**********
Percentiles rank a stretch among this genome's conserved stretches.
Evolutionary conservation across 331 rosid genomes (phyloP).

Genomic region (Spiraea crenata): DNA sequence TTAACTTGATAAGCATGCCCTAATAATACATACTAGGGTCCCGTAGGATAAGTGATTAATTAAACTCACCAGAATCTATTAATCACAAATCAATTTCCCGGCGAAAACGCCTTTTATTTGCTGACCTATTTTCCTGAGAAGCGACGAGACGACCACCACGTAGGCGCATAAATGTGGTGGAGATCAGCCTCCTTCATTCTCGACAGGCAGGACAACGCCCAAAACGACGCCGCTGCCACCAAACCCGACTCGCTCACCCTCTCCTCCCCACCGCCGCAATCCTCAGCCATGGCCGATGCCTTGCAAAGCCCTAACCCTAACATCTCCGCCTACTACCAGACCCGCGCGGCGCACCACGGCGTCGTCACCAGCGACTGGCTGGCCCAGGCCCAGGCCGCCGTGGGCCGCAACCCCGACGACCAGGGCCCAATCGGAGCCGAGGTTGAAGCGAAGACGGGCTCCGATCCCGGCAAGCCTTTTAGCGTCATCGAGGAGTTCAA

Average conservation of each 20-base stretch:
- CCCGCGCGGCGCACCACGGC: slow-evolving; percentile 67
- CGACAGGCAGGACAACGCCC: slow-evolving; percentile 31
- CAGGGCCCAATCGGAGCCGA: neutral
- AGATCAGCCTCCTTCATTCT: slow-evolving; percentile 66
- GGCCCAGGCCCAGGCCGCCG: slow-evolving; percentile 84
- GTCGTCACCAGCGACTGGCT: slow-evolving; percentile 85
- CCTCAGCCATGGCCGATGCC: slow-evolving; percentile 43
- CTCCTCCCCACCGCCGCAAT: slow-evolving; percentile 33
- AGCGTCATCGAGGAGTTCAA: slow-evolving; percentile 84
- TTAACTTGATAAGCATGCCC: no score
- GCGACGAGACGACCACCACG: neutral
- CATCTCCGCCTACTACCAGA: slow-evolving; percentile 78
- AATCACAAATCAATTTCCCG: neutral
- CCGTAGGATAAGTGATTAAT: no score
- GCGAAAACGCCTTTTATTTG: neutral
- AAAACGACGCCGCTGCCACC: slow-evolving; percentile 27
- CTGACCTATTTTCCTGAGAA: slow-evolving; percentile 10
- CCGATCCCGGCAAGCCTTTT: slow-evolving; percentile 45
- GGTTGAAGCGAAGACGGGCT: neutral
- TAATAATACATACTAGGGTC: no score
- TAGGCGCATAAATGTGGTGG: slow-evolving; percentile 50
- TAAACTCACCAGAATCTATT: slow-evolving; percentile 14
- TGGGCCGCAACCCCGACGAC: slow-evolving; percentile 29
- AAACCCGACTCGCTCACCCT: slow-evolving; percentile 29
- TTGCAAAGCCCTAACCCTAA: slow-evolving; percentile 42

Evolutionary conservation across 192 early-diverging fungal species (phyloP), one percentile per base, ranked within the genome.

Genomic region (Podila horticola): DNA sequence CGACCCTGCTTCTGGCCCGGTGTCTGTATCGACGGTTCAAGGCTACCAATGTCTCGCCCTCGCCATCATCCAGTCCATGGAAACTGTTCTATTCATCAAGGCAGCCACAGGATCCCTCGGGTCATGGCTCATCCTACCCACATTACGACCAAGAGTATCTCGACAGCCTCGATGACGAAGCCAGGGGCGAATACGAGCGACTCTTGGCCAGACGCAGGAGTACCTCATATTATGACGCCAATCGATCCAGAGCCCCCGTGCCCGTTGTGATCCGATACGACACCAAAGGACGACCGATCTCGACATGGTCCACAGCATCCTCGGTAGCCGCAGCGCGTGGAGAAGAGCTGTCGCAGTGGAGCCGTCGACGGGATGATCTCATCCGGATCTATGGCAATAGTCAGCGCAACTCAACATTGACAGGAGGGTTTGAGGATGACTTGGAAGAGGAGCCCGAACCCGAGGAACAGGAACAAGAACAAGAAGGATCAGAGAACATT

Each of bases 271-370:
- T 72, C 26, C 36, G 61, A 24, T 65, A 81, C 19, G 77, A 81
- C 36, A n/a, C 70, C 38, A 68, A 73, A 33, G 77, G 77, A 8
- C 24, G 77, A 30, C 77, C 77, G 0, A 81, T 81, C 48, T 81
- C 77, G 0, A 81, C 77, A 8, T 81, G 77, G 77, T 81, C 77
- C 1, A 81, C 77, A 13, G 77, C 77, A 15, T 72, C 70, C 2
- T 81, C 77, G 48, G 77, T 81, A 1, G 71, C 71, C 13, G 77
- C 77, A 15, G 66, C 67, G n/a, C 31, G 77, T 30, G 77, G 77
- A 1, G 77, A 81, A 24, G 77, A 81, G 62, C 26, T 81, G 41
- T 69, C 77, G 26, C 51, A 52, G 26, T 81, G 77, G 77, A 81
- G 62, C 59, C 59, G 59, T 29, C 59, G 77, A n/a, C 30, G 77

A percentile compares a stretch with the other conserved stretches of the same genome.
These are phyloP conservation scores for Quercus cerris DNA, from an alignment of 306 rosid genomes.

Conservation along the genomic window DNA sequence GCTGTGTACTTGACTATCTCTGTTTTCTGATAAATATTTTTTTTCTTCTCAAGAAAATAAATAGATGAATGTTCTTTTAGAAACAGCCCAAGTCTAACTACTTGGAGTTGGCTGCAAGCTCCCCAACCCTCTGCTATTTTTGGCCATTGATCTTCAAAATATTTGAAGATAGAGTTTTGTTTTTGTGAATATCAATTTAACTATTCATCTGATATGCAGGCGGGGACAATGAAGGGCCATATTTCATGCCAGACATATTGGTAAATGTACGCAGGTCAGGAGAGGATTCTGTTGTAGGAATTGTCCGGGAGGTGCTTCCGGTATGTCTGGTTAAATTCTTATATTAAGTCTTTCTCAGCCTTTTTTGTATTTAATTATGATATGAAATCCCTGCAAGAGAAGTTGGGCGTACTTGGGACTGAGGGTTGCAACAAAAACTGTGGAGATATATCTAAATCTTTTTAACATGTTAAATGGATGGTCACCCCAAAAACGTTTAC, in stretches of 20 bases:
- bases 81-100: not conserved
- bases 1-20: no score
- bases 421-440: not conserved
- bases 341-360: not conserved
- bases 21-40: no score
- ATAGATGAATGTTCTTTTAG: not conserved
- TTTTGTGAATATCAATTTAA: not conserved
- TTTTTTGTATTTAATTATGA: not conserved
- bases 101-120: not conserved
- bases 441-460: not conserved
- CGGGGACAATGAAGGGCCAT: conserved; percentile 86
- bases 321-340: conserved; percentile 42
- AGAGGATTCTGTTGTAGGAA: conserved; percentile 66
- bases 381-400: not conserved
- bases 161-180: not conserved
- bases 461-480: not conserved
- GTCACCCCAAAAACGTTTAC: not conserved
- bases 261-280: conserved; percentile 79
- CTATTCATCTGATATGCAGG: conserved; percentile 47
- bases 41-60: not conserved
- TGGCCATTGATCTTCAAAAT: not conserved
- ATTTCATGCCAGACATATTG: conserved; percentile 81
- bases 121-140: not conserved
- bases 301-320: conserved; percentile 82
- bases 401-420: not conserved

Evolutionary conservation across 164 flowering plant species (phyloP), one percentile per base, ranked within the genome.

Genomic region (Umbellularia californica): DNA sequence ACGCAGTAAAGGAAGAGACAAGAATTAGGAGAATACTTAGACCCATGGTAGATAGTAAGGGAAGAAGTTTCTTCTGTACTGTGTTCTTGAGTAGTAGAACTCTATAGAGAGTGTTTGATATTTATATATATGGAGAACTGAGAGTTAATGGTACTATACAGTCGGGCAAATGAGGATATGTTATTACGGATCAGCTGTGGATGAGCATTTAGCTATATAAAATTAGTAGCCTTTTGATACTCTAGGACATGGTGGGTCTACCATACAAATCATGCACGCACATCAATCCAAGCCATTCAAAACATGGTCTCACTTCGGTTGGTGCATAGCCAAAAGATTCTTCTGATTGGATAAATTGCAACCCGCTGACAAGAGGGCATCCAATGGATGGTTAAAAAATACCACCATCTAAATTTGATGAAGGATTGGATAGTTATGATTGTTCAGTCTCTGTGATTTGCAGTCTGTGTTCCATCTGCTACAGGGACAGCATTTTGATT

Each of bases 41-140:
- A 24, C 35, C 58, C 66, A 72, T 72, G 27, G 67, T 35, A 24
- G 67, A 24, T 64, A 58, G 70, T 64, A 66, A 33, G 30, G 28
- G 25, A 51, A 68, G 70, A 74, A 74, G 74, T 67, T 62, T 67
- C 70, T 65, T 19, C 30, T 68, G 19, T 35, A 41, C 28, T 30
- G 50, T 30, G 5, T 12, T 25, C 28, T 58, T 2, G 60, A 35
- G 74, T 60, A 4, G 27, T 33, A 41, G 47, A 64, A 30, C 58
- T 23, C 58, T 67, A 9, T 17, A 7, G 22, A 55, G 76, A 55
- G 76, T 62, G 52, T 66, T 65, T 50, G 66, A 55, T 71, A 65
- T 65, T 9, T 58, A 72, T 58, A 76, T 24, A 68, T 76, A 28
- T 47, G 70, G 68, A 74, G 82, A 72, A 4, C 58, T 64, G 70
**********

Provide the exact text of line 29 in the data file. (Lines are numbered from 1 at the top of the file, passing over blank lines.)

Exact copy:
- TTGCAAAGCCCTAACCCTAA: slow-evolving; percentile 42